mileage figures for cars quoted in Chapter 3. Moreover, the theory gives
insight into how the energy consumed by your car could be reduced. The
theory has a couple of flaws which we’ll explore in a moment.

Could we make a new car that consumes 100 times less energy and still
goes at 70mph? No. Not if the car has the same shape. On the motorway
at 70mph, the energy is going mainly into making air swirl. Changing the
materials the car is made from makes no difference to that. A miraculous
improvement to the fossil-fuel engine could perhaps boost its efficiency
from 25% to 50%, bringing the energy consumption of a fossil-fuelled car
down to roughly 40 kWh per 100 km.

Electric vehicles have some wins: while the weight of the energy store,
per useful kWh stored, is about 25 times bigger than that of petrol, the
weight of an electric engine can be about 8 times smaller. And the energy-
chain in an electric car is much more efficient: electric motors can be 90%

We’ll come back to electric cars in more detail towards the end of this

Bicycles and the scaling trick

Here’s a fun question: what’s the energy consumption of a bicycle, in kWh
per 100 km? Pushing yourself along on a bicycle requires energy for the
same reason as a car: you’re making air swirl around. Now, we could do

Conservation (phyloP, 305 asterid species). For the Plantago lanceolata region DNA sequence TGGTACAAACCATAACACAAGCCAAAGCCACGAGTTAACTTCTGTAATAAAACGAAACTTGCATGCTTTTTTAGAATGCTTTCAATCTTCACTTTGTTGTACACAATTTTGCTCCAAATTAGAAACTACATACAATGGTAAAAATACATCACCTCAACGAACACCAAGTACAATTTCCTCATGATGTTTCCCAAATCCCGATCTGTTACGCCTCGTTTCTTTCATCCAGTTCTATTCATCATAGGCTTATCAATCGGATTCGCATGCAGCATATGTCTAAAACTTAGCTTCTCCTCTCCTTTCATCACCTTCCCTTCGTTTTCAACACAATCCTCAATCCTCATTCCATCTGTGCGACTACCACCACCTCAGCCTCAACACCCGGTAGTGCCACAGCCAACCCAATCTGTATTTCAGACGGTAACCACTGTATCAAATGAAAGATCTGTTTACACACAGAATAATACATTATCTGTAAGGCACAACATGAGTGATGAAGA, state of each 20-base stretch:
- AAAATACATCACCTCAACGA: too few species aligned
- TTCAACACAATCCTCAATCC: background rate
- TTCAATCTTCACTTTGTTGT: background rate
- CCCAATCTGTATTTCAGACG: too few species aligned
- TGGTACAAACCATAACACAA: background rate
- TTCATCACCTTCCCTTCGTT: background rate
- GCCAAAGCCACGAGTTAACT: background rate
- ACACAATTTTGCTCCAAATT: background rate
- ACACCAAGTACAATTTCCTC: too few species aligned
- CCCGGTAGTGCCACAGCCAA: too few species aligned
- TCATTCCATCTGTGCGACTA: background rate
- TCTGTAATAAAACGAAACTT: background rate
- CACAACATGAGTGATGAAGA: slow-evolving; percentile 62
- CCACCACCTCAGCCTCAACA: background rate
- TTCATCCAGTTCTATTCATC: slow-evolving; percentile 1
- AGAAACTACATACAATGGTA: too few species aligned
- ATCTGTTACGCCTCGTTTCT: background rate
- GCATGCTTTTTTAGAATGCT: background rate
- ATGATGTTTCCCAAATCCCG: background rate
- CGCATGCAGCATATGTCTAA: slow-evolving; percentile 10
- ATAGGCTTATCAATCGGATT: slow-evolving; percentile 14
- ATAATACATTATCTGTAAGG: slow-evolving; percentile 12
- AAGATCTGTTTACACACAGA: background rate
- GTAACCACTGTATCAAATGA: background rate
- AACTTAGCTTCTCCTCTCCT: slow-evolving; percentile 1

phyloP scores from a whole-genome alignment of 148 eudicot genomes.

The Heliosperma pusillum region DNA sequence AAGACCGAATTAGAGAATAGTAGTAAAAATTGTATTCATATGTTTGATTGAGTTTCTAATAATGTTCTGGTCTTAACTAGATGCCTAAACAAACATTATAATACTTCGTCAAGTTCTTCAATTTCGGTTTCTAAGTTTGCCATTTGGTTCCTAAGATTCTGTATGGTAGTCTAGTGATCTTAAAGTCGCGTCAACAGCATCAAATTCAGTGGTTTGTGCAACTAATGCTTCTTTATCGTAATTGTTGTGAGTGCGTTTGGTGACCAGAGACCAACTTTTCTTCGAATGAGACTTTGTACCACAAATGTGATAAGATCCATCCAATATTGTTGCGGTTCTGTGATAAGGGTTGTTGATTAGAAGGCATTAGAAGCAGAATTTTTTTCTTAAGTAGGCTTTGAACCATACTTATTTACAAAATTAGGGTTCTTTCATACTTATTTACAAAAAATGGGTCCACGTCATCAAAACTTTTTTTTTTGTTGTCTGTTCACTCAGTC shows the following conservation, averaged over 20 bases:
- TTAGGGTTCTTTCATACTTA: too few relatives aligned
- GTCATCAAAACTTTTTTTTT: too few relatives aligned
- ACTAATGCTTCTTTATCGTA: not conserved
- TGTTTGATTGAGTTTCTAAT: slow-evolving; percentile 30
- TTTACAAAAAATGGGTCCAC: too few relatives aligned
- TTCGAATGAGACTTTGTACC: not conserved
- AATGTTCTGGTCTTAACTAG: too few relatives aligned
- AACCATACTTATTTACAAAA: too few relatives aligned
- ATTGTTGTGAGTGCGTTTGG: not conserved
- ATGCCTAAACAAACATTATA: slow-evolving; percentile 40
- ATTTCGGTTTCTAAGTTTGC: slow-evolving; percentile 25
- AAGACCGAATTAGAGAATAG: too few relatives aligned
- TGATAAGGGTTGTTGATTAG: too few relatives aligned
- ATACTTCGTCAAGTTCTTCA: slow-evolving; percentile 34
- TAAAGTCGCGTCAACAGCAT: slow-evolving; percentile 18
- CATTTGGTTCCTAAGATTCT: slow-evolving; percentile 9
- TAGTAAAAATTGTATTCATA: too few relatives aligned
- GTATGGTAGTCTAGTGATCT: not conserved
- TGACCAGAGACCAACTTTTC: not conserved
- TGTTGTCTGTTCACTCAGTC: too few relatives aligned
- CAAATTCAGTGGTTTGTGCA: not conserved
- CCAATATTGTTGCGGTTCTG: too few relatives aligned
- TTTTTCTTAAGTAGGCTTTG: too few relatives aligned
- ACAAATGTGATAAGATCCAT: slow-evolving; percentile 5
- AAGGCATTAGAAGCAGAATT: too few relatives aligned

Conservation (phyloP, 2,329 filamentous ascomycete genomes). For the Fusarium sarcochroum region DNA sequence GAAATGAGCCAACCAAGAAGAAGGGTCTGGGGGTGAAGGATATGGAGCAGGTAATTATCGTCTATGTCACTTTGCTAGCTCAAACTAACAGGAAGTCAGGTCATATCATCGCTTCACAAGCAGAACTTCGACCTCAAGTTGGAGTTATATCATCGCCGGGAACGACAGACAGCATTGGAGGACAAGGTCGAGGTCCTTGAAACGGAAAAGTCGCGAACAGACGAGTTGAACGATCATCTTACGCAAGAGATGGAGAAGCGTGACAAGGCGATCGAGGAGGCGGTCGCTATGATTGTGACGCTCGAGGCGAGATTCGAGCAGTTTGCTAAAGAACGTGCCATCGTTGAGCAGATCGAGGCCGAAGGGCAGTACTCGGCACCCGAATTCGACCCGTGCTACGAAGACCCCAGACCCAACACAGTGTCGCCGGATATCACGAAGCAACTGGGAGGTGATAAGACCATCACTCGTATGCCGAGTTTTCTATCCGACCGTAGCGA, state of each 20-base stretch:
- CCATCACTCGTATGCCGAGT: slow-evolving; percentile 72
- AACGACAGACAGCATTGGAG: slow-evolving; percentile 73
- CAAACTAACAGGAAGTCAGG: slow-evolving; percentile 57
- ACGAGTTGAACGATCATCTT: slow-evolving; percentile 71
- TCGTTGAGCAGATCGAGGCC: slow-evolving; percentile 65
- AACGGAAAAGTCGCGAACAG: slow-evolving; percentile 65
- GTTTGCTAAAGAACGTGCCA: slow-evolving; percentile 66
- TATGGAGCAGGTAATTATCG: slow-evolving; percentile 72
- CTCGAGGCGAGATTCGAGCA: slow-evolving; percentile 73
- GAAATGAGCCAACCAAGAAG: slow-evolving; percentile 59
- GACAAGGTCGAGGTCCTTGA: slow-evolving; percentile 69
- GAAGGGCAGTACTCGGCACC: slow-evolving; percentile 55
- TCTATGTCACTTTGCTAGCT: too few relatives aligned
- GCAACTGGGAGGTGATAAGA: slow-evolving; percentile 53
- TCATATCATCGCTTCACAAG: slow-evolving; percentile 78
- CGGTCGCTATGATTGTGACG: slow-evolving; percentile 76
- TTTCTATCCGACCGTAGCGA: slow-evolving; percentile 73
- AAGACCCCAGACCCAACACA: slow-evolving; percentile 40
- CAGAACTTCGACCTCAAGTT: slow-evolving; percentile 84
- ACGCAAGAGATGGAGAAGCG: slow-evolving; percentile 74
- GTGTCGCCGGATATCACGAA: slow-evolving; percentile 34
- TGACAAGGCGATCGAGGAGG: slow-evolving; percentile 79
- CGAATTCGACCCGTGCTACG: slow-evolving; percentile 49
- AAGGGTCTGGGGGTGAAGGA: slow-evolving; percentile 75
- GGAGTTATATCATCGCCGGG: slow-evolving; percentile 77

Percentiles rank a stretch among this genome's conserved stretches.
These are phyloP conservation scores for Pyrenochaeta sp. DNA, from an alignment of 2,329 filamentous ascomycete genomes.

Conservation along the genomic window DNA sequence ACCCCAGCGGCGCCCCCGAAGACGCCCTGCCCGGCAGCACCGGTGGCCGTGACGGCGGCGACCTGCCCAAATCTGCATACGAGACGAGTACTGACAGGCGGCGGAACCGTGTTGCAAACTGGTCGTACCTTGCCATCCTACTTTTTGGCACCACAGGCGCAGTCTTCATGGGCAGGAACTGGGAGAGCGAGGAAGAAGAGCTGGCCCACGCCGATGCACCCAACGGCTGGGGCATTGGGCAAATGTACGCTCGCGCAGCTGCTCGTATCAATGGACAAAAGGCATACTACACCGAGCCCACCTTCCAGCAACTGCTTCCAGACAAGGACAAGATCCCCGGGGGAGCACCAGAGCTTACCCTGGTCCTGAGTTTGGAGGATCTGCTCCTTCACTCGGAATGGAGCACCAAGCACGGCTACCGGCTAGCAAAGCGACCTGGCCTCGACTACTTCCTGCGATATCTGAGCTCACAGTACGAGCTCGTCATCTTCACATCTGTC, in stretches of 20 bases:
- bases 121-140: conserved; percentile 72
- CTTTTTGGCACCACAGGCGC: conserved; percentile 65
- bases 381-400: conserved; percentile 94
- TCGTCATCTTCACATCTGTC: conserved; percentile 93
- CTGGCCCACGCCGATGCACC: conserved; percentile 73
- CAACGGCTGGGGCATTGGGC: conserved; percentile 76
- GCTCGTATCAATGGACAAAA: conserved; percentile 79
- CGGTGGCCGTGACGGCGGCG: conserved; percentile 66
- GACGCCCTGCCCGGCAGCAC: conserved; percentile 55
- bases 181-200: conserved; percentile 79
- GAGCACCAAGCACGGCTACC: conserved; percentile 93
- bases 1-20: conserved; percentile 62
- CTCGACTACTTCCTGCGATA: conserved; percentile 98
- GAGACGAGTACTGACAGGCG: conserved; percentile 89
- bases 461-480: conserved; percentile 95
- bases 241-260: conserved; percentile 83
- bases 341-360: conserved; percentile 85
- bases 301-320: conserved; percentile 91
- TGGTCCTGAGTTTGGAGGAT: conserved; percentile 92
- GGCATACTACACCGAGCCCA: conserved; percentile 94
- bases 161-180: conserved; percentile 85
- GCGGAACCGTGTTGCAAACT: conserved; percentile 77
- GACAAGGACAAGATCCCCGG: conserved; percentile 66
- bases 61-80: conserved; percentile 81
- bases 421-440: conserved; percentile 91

all the calculations from scratch, replacing car-numbers by bike-numbers.
But there’s a simple trick we can use to get the answer for the bike from the
answer for the car. The energy consumed by a car, per distance travelled,
is the power-consumption associated with air-swirling,

divided by the speed, v; that is,

The “4” came from engine inefficiency; ρ is the density of air; the area
A = cdAcar is the effective frontal area of a car; and v is its speed.

Now, we can compare a bicycle with a car by dividing 4 × 12ρAv2 for
the bicycle by 4 × 12ρAv2 for the car. All the fractions and ρs cancel, if
the efficiency of the carbon-powered bicyclist’s engine is similar to the
efficiency of the carbon-powered car engine (which it is). The ratio is:

The trick we are using is called “scaling.” If we know how energy
consumption scales with speed and area, then we can predict energy con-

Honda Insight 0.25
Prius 0.26
Renault 25 0.28
Honda Civic (2006) 0.31
VW Polo GTi 0.32
Peugeot 206 0.33
Ford Sierra 0.34
Audi TT 0.35
Honda Civic (2001) 0.36
Citroën 2CV 0.51
Cyclist 0.9
Long-distance coach 0.425
Cessna 0.027
Learjet 0.022
Boeing 747 0.031

Land Rover Discovery 1.6
Volvo 740 0.81
Typical car 0.8
Honda Civic 0.68
VW Polo GTi 0.65
Honda Insight 0.47
Table A.7. Drag coefficients and drag areas.